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The Benefits of Using HCG with TRT

In my professional opinion, HCG should always form part of your Testosterone Replacement Therapy (TRT) protocol.  It helps to maintain fertility, testicular and penis size, cognitive function, and libido whilst on TRT.  Additional benefits such as up-regulation of steroid hormones have also been purported, however there is not enough evidence at present to support this theory.

Opinion is currently divided amongst Endocrinologists regarding the benefit of HCG in TRT due to the traditional treatment model always having been testosterone monotherapy.  Disappointingly we have had one NHS Endocrinologist recently state “Either the patient wants to retain fertility in which case you offer HCG, or they do not want to retain fertility in which case you treat with testosterone”.  However, more recently we have had a referral from a Professor of Endocrinology who supports our work and already appreciates the benefit of HCG alongside testosterone due to to us sharing the care of a patient.

HCG is the acronym for Human Chorionic Gonadotropin, which is considered the female pregnancy hormone.  HCG is produced by the placenta to help maintain pregnancy by supporting the ovarian corpus luteum which, in turn, helps maintains the endometrial lining of the uterus 1, it would therefore be reasonable to question what role HCG might have in TRT?  HCG mimics Lutenising Hormone (LH).  It’s a complicated mechanism that involves both gene expression and downstream steroid synthesis 2.  The pituitary gland releases LH which stimulates the Leydig cells of the testes to produce testosterone.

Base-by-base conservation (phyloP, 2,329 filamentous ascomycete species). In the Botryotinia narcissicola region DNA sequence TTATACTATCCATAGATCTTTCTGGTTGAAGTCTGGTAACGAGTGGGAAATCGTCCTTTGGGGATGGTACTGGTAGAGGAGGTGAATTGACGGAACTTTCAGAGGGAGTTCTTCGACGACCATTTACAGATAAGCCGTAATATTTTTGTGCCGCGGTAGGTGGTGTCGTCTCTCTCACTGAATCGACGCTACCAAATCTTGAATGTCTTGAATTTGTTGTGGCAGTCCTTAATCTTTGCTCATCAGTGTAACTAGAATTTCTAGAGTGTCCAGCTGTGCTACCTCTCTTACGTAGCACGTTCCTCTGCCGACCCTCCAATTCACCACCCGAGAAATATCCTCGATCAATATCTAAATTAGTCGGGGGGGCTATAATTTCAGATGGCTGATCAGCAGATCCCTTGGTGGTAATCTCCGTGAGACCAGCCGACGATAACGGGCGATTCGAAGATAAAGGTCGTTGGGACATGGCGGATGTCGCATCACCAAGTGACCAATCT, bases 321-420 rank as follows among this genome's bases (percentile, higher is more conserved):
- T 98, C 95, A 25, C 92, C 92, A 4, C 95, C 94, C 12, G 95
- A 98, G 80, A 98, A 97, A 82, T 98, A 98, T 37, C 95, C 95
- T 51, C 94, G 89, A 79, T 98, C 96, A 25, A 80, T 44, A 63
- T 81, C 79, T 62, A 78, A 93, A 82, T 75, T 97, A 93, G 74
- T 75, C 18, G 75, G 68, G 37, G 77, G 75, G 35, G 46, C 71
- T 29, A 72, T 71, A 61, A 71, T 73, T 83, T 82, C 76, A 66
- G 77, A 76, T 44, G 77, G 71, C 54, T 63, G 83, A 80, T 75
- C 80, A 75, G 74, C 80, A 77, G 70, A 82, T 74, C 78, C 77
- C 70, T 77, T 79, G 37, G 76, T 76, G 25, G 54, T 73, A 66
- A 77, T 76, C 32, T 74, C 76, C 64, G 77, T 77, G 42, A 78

The HCG molecule shares similarities with the LH molecule, however its structure is not chemically identical.  The half-life of LH is only a few minutes 3.  LH is released in response to stimulation from Gonadotropin Releasing Hormone (GnRH) from the Hypothalamus.  As GnRH is released in a pulsatile manner 4, in order to replicate the release of LH, you would need to use an LH-analogue which would have to be injected multiple times per day to mimic the physiological release of LH from the brain.  This is clearly impractical and unnecessary when HCG is a suitable alternative.  Since the half-life of HCG is approximately 2 days 5, it allows us to effectively achieve stable blood levels with daily injections.

In traditional TRT, the use of exogenous testosterone suppresses the release of LH from the brain which subsequently results in infertility in the vast majority of men 6, 7.  It is due to this action that testosterone monotherapy has been investigated as a potential male contraceptive 8.  In order to appreciate the importance of HCG in TRT, you firstly need to understand the Hypo-Pituitary Gonadal (HPG) Axis and the role of LH within this axis and throughout the human body.  The HPG axis works through a negative feedback mechanism that is constantly responding to not only oestrogen levels from aromatisation of testosterone to oestradiol, but to other neurophysiological factors.  As already explained, LH is the primary pituitary hormone that stimulates the Leydig cells of the testes to produce testosterone.  Therefore, the use of HCG helps to preserve some testicular function and subsequent production of intra-testicular testosterone.  It would therefore seem logical to maintain function, rather than rely solely on exogenous testosterone to normalise your male androgen levels.